News / Middle East

Egypt's Military Backs al-Sissi's Presidential Bid

Egyptian Army Chief, General Abdel Fattah el-Sissi (C), is seen in Cairo's Nasr City district in this September 20, 2013, file photo.
Egyptian Army Chief, General Abdel Fattah el-Sissi (C), is seen in Cairo's Nasr City district in this September 20, 2013, file photo.
VOA News
Egypt's military council has endorsed a presidential bid by the army chief who led the ouster of Islamist President Mohamed Morsi last year.

The official MENA news agency said Monday that an announcement by Abdel Fattah el-Sissi of his candidacy could take place "within hours."

"The decision was expected and it is the first step before the resignation of the general and his candidacy announcement,'' a security official told Reuters.

In order for Sissi to contest the election he has to resign from his post as defense minister and from the military.

Just before Egypt's top generals approved Sissi's candidacy, interim president Adly Mansour promoted him to the military's highest rank of field marshal.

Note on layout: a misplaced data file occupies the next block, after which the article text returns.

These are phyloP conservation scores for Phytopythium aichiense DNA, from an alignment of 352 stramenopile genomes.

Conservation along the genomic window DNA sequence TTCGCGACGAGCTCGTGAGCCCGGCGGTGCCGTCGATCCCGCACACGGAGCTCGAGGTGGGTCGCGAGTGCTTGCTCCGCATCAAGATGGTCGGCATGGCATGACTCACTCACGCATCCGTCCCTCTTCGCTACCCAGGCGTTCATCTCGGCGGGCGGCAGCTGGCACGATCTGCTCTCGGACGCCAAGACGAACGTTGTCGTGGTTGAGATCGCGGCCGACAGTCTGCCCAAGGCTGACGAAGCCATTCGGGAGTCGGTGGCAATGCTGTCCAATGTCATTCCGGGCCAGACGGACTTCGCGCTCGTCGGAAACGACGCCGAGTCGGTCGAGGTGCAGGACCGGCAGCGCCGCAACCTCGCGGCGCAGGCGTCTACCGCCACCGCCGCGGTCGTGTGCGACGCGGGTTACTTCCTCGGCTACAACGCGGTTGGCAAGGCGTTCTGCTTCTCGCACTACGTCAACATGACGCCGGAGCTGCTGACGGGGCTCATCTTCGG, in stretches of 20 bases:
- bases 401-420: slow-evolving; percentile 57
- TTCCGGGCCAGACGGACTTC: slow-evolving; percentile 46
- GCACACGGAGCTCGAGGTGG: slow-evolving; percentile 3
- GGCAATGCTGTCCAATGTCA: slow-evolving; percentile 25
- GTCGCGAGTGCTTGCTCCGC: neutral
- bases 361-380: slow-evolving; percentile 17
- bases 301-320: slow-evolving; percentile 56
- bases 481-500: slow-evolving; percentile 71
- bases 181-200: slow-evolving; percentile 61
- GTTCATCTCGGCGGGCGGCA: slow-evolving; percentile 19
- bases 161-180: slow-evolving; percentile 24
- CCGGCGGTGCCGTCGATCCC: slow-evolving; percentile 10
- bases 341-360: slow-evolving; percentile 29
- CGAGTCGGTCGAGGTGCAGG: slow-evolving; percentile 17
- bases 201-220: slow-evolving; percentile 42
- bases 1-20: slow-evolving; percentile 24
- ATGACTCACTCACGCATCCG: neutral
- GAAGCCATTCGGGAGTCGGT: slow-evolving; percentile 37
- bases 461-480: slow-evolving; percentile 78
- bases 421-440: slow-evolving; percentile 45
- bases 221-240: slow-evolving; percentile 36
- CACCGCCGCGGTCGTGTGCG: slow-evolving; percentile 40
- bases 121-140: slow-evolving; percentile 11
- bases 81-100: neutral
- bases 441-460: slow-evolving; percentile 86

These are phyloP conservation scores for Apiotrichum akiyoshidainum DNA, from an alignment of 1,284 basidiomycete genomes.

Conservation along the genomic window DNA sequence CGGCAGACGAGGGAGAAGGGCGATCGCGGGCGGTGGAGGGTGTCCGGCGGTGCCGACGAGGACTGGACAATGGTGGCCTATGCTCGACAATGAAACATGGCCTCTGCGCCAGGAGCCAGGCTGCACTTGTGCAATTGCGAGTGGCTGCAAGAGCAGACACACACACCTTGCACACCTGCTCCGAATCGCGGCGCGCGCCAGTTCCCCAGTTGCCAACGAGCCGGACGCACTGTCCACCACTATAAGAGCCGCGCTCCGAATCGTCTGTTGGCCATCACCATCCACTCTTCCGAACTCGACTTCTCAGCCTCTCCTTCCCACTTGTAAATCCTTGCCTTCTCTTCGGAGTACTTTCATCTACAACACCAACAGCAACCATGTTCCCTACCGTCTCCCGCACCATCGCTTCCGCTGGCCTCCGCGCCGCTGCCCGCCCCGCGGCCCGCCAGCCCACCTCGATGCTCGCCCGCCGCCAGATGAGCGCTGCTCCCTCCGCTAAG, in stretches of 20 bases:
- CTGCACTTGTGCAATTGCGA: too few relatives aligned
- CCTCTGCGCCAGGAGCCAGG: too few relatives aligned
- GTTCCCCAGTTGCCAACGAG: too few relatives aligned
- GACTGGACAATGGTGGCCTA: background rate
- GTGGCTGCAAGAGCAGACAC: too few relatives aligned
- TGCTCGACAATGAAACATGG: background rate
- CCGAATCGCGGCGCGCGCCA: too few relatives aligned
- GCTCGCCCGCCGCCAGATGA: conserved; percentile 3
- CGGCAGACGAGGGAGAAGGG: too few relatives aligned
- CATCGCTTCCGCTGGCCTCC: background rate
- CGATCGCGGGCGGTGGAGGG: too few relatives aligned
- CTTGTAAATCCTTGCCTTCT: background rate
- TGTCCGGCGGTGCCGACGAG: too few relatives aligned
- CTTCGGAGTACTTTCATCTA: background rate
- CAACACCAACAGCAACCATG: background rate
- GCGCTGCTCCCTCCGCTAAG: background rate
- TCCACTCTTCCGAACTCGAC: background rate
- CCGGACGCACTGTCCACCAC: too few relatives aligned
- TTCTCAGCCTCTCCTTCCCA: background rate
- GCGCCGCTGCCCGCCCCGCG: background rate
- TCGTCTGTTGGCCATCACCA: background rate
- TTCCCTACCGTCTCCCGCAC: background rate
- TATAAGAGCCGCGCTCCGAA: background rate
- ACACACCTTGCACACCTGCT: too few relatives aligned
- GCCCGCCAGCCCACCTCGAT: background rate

The army chief has become popular among many Egyptians since he deposed Morsi in July, triggering political upheaval and street violence in the Arab world's most populous nation.

But a significant sector of the public sees him as a decisive figure who can stabilize the country, which has lurched from one crisis to another since a popular uprising toppled autocrat Hosni Mubarak in 2011.



Authorities said at least 49 people died in clashes over the weekend.

Some information for this report provided by Reuters.

You May Like

WHO: Anti-Ebola Efforts Should Focus on West Africa

Official says WHO is 'reasonably confident' countries bordering those hardest hit by the Ebola outbreak are not seeing the virus crossing their borders More

South Sudan Crisis Threatens Development

Economic costs and lost development opportunities in South Sudan have erased what little progress the country has made since independence in 2011 More

Ukraine PM Warns Russia May Try to Disrupt Sunday Poll

Arseniy Yatsenyuk orders full security mobilization for parliamentary election to prevent ‘terrorist acts’ from being carried out More

This forum has been closed.
Comment Sorting
Comments
     
by: archlingua from: Guatemala City, Guatemala